Fuck whatever Science says either way; listen to your body. Everyones' is different.
The cedar roasted asparagus has good chew. I don't know how to enjoy it, so I'll Instagram it instead.
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Re: MSG?

Post by Kuroneko » Thu Jul 03, 2014 1:45 pm

FreeSocrates! wrote:I don't really require scientific proof. The amount of things science can't explain could fill a Universe.

If I try something a few times and it has a certain affect upon me I go with that experience. That is basically science anyways, doing the same thing over again to produce the same result.

If you don't think MSG is good for you or don't like the affect it brings about then don't eat it.

Fuck whatever Science says either way; listen to your body. Everyones' is different.
Thats why health promotion rarely works :lol:

While I wouldnt deride the advice "listen to your body" Im sure many people who take harmful drugs go with the experience. The body says "this is great I want more of this" so its no always wise to go with what your body says. However a more relevant example is the use of Fructrose as a sweetener. It is found in many processed foods and is largely responsible for the "obesity epidemic" It tastes very nice and people like to eat these foods yet it is as toxic as alcohol. The body cant process it and it ends up causing metabolic syndrome and destroying the liver.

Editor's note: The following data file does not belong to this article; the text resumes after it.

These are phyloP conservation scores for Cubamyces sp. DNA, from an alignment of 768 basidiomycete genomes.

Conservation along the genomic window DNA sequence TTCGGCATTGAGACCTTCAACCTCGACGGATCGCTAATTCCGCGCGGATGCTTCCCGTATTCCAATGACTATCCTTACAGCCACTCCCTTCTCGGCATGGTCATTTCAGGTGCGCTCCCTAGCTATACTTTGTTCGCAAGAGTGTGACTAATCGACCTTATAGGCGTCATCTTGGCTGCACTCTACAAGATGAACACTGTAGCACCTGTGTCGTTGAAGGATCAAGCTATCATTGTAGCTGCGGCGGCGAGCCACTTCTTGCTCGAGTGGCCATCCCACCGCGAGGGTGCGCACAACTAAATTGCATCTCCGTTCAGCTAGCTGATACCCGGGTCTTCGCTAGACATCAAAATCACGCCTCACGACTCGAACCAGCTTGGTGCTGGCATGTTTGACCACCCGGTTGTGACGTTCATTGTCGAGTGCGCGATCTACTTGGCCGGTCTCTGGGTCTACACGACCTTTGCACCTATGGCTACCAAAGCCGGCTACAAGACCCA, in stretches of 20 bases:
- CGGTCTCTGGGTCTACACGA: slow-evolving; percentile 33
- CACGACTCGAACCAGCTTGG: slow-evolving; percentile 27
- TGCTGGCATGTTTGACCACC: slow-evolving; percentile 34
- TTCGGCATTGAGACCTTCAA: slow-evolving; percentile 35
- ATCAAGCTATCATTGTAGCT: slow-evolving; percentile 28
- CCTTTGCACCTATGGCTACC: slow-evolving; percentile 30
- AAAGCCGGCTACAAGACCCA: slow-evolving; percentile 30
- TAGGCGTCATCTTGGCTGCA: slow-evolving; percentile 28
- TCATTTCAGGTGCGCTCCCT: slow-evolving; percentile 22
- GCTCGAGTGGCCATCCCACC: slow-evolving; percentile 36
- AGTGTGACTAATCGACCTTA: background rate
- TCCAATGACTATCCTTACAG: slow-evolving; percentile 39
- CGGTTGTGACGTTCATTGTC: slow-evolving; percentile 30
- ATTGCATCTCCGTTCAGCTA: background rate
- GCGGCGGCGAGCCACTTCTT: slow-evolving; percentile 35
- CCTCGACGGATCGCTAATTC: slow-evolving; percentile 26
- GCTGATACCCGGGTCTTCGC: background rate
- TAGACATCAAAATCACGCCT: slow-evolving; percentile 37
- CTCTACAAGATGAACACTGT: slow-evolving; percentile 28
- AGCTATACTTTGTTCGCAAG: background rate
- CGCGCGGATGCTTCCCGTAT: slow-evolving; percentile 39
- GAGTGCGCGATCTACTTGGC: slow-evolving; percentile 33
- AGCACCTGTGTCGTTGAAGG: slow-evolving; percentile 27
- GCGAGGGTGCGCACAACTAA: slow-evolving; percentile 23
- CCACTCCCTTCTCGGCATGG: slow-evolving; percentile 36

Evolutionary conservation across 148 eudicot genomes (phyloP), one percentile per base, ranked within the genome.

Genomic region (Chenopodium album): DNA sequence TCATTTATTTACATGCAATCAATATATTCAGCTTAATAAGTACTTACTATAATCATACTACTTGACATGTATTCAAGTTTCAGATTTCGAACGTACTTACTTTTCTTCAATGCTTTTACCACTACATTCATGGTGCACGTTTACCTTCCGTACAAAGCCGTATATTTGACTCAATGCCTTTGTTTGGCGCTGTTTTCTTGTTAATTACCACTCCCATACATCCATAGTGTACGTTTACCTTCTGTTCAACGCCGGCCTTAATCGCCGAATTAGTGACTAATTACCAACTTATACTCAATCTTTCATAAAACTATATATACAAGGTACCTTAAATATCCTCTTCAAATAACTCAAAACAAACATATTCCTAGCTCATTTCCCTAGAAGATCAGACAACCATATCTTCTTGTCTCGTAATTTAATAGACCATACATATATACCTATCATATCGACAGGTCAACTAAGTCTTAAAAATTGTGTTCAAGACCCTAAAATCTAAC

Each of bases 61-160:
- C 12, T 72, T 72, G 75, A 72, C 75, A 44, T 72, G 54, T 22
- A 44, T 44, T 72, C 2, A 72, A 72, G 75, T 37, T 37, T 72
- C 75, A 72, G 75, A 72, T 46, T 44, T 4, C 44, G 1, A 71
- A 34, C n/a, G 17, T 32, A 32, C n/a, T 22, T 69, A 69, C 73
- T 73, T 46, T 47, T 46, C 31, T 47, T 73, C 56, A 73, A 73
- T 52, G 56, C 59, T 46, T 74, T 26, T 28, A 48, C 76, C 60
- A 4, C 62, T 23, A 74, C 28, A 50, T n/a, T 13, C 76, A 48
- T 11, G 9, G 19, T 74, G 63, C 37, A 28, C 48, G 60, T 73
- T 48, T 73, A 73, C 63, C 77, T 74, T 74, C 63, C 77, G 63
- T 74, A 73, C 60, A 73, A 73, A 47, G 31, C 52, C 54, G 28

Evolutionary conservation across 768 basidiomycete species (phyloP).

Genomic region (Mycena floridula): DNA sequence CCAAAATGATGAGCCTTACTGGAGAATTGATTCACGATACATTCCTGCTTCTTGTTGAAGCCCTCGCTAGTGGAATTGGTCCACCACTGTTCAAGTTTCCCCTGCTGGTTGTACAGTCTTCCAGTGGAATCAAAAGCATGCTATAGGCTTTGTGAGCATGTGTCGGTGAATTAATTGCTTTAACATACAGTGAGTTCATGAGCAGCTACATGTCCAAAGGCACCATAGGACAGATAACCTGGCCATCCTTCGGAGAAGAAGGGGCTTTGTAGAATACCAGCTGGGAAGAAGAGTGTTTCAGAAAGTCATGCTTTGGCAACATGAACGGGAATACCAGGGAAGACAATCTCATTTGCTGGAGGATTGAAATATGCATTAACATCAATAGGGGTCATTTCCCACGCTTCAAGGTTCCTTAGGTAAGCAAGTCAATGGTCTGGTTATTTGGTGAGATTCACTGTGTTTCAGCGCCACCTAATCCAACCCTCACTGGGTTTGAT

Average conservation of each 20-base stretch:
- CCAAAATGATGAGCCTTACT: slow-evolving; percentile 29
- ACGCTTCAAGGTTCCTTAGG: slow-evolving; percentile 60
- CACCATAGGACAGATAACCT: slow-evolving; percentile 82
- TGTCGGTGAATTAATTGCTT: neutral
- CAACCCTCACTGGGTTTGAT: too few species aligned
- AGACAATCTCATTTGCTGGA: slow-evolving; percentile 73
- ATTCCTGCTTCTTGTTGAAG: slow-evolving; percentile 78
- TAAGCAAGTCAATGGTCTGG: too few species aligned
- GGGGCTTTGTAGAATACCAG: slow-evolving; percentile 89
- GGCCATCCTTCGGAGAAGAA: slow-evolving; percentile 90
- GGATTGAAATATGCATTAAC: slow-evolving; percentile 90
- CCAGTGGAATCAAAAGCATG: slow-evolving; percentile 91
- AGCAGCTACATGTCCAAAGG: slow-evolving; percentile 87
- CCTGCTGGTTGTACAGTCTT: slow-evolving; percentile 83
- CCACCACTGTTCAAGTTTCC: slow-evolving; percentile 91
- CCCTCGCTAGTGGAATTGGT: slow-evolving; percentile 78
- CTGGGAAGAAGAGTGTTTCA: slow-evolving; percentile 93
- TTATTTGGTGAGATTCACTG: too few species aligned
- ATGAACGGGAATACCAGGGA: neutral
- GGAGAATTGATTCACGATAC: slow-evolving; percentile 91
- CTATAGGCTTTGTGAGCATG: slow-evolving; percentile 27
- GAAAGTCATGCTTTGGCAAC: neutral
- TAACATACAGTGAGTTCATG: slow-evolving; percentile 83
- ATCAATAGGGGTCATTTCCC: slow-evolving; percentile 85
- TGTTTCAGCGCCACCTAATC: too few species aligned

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Re: MSG?

Post by Tim Linkinwater » Thu Jul 03, 2014 1:51 pm

^ Are you sure about this (fructose)? I always thought it was a slightly healthier alternative to sugar.

I think I may be a bad parent. :(
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Re: MSG?

Post by wackyjacky » Thu Jul 03, 2014 1:53 pm

A lot of doctors & nutritionists are trying to get sugar classified as a poison these days.
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Re: MSG?

Post by JBTrain » Thu Jul 03, 2014 1:59 pm

FreeSocrates! wrote:I don't really require scientific proof. The amount of things science can't explain could fill a Universe.

If I try something a few times and it has a certain affect upon me I go with that experience. That is basically science anyways, doing the same thing over again to produce the same result.

If you don't think MSG is good for you or don't like the affect it brings about then don't eat it.

Fuck whatever Science says either way; listen to your body. Everyones' is different.
How do you know it's the MSG? Same symptoms from a handful of Doritos?
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Re: MSG?

Post by FreeSocrates! » Thu Jul 03, 2014 2:24 pm

Maybe it could be the MSG...

But my problems have more to do with Caffeine and Alcohol. I go through phases where I'm like totally allergic to these 2 things, and though I love them. I have to sometimes cut them out altogether.